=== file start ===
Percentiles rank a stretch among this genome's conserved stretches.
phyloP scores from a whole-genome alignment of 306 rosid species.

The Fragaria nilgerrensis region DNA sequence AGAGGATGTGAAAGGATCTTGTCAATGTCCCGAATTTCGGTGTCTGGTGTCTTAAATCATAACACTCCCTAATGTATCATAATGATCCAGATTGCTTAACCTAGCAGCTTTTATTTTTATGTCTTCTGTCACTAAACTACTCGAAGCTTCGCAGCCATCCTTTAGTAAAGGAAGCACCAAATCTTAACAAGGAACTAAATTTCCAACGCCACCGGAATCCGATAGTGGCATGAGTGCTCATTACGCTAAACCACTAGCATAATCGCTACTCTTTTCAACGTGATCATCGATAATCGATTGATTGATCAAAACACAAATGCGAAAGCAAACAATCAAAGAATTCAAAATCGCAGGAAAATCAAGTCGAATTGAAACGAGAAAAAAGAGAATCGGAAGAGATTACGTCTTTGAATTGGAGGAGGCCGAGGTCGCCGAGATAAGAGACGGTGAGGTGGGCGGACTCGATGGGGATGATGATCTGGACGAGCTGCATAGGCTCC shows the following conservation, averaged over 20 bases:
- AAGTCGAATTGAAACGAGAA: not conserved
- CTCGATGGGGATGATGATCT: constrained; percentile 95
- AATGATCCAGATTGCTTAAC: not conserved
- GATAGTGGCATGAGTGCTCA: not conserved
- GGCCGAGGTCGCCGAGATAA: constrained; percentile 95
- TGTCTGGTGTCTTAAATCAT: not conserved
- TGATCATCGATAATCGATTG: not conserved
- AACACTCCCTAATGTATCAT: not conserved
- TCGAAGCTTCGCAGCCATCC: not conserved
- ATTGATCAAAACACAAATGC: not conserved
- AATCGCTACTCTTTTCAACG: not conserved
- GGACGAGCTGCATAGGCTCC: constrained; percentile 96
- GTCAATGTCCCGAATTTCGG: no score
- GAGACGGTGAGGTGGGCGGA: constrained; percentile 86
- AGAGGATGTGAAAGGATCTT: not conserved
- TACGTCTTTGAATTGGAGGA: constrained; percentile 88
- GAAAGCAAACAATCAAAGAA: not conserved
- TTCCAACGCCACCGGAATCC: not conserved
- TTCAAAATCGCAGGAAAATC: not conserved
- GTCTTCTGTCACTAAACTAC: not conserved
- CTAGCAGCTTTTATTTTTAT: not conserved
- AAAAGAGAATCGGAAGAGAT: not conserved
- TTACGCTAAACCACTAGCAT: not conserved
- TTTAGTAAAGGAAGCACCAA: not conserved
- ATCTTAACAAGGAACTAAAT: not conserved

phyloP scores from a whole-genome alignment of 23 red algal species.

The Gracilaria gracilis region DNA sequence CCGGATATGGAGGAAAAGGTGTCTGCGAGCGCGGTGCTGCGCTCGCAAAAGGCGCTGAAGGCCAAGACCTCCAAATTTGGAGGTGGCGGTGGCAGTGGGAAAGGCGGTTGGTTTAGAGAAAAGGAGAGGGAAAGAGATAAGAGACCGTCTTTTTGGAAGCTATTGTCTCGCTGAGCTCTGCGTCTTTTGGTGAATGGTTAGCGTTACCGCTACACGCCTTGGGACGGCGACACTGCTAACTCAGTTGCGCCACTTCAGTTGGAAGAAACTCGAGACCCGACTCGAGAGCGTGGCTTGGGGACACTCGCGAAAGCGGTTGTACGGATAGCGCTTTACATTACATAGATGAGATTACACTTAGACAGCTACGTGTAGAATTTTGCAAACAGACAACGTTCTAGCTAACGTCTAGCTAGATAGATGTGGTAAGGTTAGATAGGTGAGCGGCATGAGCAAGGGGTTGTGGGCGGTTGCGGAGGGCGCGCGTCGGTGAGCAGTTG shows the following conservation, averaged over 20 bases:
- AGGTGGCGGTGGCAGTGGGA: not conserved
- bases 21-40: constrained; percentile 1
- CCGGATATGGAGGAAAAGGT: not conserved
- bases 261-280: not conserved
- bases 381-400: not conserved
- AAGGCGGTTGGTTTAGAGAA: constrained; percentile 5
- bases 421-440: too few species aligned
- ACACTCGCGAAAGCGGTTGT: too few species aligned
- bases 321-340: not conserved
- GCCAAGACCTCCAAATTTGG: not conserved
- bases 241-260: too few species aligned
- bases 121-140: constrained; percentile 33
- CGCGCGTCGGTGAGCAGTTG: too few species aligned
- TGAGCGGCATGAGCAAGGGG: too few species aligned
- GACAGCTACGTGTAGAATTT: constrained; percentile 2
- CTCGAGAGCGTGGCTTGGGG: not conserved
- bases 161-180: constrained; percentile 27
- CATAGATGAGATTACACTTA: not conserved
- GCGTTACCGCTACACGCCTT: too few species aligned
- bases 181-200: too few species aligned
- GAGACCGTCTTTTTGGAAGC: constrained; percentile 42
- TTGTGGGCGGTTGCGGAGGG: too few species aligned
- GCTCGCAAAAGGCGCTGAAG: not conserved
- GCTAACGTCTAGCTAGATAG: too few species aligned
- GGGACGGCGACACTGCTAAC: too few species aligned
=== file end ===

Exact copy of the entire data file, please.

Percentiles rank a stretch among this genome's conserved stretches.
phyloP scores from a whole-genome alignment of 306 rosid species.

The Fragaria nilgerrensis region DNA sequence AGAGGATGTGAAAGGATCTTGTCAATGTCCCGAATTTCGGTGTCTGGTGTCTTAAATCATAACACTCCCTAATGTATCATAATGATCCAGATTGCTTAACCTAGCAGCTTTTATTTTTATGTCTTCTGTCACTAAACTACTCGAAGCTTCGCAGCCATCCTTTAGTAAAGGAAGCACCAAATCTTAACAAGGAACTAAATTTCCAACGCCACCGGAATCCGATAGTGGCATGAGTGCTCATTACGCTAAACCACTAGCATAATCGCTACTCTTTTCAACGTGATCATCGATAATCGATTGATTGATCAAAACACAAATGCGAAAGCAAACAATCAAAGAATTCAAAATCGCAGGAAAATCAAGTCGAATTGAAACGAGAAAAAAGAGAATCGGAAGAGATTACGTCTTTGAATTGGAGGAGGCCGAGGTCGCCGAGATAAGAGACGGTGAGGTGGGCGGACTCGATGGGGATGATGATCTGGACGAGCTGCATAGGCTCC shows the following conservation, averaged over 20 bases:
- AAGTCGAATTGAAACGAGAA: not conserved
- CTCGATGGGGATGATGATCT: constrained; percentile 95
- AATGATCCAGATTGCTTAAC: not conserved
- GATAGTGGCATGAGTGCTCA: not conserved
- GGCCGAGGTCGCCGAGATAA: constrained; percentile 95
- TGTCTGGTGTCTTAAATCAT: not conserved
- TGATCATCGATAATCGATTG: not conserved
- AACACTCCCTAATGTATCAT: not conserved
- TCGAAGCTTCGCAGCCATCC: not conserved
- ATTGATCAAAACACAAATGC: not conserved
- AATCGCTACTCTTTTCAACG: not conserved
- GGACGAGCTGCATAGGCTCC: constrained; percentile 96
- GTCAATGTCCCGAATTTCGG: no score
- GAGACGGTGAGGTGGGCGGA: constrained; percentile 86
- AGAGGATGTGAAAGGATCTT: not conserved
- TACGTCTTTGAATTGGAGGA: constrained; percentile 88
- GAAAGCAAACAATCAAAGAA: not conserved
- TTCCAACGCCACCGGAATCC: not conserved
- TTCAAAATCGCAGGAAAATC: not conserved
- GTCTTCTGTCACTAAACTAC: not conserved
- CTAGCAGCTTTTATTTTTAT: not conserved
- AAAAGAGAATCGGAAGAGAT: not conserved
- TTACGCTAAACCACTAGCAT: not conserved
- TTTAGTAAAGGAAGCACCAA: not conserved
- ATCTTAACAAGGAACTAAAT: not conserved

phyloP scores from a whole-genome alignment of 23 red algal species.

The Gracilaria gracilis region DNA sequence CCGGATATGGAGGAAAAGGTGTCTGCGAGCGCGGTGCTGCGCTCGCAAAAGGCGCTGAAGGCCAAGACCTCCAAATTTGGAGGTGGCGGTGGCAGTGGGAAAGGCGGTTGGTTTAGAGAAAAGGAGAGGGAAAGAGATAAGAGACCGTCTTTTTGGAAGCTATTGTCTCGCTGAGCTCTGCGTCTTTTGGTGAATGGTTAGCGTTACCGCTACACGCCTTGGGACGGCGACACTGCTAACTCAGTTGCGCCACTTCAGTTGGAAGAAACTCGAGACCCGACTCGAGAGCGTGGCTTGGGGACACTCGCGAAAGCGGTTGTACGGATAGCGCTTTACATTACATAGATGAGATTACACTTAGACAGCTACGTGTAGAATTTTGCAAACAGACAACGTTCTAGCTAACGTCTAGCTAGATAGATGTGGTAAGGTTAGATAGGTGAGCGGCATGAGCAAGGGGTTGTGGGCGGTTGCGGAGGGCGCGCGTCGGTGAGCAGTTG shows the following conservation, averaged over 20 bases:
- AGGTGGCGGTGGCAGTGGGA: not conserved
- bases 21-40: constrained; percentile 1
- CCGGATATGGAGGAAAAGGT: not conserved
- bases 261-280: not conserved
- bases 381-400: not conserved
- AAGGCGGTTGGTTTAGAGAA: constrained; percentile 5
- bases 421-440: too few species aligned
- ACACTCGCGAAAGCGGTTGT: too few species aligned
- bases 321-340: not conserved
- GCCAAGACCTCCAAATTTGG: not conserved
- bases 241-260: too few species aligned
- bases 121-140: constrained; percentile 33
- CGCGCGTCGGTGAGCAGTTG: too few species aligned
- TGAGCGGCATGAGCAAGGGG: too few species aligned
- GACAGCTACGTGTAGAATTT: constrained; percentile 2
- CTCGAGAGCGTGGCTTGGGG: not conserved
- bases 161-180: constrained; percentile 27
- CATAGATGAGATTACACTTA: not conserved
- GCGTTACCGCTACACGCCTT: too few species aligned
- bases 181-200: too few species aligned
- GAGACCGTCTTTTTGGAAGC: constrained; percentile 42
- TTGTGGGCGGTTGCGGAGGG: too few species aligned
- GCTCGCAAAAGGCGCTGAAG: not conserved
- GCTAACGTCTAGCTAGATAG: too few species aligned
- GGGACGGCGACACTGCTAAC: too few species aligned